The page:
Performative Data: Cultures of Government Data Practice

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Abstract / Description of output

Most of the current academic literature on open data looks outward at the data’s reuse by the public. This article describes, rather, the cultural practice of open data inside city governments. Hand-in-hand with the launch of open data policies, city governments have embraced data analytics to track performance, set goals, justify budget expenditures, direct public services, and represent their work to the public. Through an increased need to data-fy, or to transform records or actions into digital data, staff consider the analytical possibilities of existing administrative records both as economic evidence of government activities and also reusable assets with statistical and machine-actionable functions. These data practices provide legitimized way for municipal governments to know and govern the city and manage its resources. Here, we contend local governments’ data practices as performative acts; they help the city perform aspects of its functions and values such as accountability, transparency, and democratic participation.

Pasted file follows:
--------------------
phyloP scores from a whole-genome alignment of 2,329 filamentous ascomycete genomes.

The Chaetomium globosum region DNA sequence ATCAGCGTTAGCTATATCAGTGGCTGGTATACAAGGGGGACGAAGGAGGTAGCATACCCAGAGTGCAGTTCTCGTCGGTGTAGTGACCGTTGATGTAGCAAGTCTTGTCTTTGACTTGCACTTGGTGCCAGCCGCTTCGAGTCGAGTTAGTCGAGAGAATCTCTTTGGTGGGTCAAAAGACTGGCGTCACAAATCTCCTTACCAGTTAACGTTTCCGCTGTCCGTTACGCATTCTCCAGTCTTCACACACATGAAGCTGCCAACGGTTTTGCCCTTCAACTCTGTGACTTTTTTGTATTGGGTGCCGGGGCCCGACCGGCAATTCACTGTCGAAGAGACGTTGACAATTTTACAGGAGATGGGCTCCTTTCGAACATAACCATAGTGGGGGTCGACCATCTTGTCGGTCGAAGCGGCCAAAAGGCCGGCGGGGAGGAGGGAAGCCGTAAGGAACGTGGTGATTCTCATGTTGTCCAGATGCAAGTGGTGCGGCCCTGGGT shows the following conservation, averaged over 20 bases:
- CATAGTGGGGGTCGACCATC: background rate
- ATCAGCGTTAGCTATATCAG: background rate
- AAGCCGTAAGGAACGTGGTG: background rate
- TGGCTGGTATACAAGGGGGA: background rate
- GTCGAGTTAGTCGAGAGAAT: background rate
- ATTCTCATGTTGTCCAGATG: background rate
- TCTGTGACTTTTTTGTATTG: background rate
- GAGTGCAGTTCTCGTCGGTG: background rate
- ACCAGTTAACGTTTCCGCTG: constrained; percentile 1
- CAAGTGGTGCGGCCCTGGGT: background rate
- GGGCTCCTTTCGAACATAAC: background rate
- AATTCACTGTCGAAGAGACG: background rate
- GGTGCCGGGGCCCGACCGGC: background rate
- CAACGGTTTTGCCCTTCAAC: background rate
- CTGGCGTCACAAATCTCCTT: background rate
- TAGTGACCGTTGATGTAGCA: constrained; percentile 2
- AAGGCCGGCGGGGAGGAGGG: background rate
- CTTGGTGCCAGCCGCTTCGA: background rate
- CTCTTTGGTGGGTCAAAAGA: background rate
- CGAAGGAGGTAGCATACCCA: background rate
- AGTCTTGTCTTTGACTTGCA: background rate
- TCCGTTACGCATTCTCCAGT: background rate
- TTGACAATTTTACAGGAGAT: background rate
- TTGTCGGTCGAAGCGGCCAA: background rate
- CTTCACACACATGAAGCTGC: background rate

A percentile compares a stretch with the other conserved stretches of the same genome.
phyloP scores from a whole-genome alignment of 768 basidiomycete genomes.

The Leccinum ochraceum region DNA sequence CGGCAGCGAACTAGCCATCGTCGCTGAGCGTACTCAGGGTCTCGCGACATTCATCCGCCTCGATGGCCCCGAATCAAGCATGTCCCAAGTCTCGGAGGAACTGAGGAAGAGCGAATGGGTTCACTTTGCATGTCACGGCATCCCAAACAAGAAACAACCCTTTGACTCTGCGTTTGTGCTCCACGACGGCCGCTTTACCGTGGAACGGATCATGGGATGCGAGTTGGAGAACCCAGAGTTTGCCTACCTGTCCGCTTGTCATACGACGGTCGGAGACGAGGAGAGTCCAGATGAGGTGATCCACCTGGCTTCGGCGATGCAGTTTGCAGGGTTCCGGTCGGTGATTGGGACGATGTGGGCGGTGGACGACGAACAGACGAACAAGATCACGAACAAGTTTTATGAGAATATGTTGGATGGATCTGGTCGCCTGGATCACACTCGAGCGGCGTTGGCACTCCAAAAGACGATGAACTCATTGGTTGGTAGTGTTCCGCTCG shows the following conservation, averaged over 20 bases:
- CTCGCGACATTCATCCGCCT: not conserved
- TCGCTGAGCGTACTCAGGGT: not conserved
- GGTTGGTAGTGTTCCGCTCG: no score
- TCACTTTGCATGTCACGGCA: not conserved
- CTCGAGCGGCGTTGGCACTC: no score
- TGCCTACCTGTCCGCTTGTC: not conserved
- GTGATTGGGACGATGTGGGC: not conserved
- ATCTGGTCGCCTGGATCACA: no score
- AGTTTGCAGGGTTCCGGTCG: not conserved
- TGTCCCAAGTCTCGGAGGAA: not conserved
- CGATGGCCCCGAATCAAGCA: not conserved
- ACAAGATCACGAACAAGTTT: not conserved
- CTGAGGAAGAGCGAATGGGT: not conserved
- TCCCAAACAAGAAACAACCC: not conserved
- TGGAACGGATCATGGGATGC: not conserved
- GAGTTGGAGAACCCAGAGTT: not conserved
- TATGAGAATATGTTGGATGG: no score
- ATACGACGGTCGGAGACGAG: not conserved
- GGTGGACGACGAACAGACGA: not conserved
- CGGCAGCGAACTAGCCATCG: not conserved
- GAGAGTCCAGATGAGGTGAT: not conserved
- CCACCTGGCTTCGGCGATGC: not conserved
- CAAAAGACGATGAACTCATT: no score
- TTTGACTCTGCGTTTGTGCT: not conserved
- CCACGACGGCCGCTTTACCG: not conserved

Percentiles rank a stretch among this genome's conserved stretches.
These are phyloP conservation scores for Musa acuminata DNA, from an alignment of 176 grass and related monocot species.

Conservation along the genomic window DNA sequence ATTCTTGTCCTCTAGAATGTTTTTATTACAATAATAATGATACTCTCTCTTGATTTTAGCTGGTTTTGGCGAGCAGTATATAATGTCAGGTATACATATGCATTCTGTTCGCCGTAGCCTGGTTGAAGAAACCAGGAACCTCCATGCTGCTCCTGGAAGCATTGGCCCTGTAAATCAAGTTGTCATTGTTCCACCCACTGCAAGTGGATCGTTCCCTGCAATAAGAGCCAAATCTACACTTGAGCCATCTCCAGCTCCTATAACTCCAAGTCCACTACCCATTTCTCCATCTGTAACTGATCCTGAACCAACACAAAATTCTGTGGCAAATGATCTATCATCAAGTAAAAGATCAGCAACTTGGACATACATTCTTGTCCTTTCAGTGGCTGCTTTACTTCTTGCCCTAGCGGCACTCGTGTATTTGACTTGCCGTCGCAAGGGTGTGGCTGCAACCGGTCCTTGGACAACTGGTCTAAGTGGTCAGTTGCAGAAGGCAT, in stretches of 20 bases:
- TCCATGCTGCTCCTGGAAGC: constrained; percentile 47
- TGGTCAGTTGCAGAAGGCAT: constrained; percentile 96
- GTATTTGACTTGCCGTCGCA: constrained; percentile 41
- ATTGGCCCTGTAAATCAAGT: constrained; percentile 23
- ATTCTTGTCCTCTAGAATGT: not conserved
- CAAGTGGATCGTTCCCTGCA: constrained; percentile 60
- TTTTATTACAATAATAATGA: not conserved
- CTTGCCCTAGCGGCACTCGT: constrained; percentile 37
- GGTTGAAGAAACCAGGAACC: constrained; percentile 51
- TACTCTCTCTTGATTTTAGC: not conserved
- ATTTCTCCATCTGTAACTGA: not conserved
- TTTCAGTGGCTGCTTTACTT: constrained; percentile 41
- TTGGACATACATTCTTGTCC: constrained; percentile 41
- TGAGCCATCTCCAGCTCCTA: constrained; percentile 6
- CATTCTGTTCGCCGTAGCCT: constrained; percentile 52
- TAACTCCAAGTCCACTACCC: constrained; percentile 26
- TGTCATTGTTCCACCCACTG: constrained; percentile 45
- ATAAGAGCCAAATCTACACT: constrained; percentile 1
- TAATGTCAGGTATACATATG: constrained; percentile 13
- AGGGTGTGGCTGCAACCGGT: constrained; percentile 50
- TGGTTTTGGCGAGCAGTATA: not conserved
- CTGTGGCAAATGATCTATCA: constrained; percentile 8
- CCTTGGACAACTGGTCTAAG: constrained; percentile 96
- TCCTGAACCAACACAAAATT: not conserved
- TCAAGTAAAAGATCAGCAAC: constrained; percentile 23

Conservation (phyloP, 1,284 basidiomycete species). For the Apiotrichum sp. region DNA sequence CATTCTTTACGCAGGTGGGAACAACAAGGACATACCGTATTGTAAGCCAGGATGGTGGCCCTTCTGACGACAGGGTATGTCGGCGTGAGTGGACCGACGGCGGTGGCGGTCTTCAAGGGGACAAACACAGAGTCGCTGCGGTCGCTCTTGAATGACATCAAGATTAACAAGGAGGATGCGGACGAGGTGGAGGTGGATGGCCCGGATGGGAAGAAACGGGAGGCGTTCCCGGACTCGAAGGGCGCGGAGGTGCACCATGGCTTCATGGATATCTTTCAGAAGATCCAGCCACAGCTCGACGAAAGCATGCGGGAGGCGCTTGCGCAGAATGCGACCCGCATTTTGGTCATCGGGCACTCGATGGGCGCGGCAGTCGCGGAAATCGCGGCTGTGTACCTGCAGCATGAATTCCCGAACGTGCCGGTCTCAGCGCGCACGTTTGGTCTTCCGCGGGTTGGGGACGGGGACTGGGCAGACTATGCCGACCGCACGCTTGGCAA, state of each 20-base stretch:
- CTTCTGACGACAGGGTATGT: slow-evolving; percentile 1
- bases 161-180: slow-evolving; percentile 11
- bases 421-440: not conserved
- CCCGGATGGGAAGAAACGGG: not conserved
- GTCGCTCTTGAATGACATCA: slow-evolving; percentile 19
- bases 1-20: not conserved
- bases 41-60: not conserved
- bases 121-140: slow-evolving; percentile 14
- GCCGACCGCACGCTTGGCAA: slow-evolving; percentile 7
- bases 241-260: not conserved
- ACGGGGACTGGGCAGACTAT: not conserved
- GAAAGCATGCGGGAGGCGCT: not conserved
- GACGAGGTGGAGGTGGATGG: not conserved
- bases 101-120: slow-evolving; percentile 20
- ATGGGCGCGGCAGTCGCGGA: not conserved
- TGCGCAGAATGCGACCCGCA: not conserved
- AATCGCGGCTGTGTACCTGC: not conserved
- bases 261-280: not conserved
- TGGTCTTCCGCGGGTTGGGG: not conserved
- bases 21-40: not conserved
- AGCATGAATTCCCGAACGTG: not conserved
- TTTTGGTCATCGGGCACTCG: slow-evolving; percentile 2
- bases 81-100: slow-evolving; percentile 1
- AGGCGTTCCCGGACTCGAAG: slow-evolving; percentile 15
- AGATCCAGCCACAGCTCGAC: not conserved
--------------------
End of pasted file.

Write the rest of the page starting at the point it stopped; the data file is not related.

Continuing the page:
For evidence of this shift, the authors draw on an in-depth empirical study of the City of Los Angeles Department of Cultural Affairs (DCA) from 2013 to 2018. This research entailed participant observations, field visits, and interviews with city staff to describe the largely invisible cultural processes and technical work that produce and use DCA’s administrative datasets. In the analysis of these observations, the authors describe three aspects of the datafication of records within the department: 1) producing economic data to evaluate government program output and to perform effective usage and investment of government resources; 2) aggregating and mapping programmatic data with community wellbeing indicators to identify gaps in services and enact equity; 3) engaging with the public using government data to spur dialogs and ideas and demonstrate the democratic value of participation in collaboratively designing a service delivery ecosystem. The article contributes to the much-needed understanding of how governments are adapting managerial, analytic, and public engagement practices in an increasingly data-driven society.
Original languageEnglish
JournalJournal of Cultural Analytics
Publication statusPublished - 13 Aug 2019


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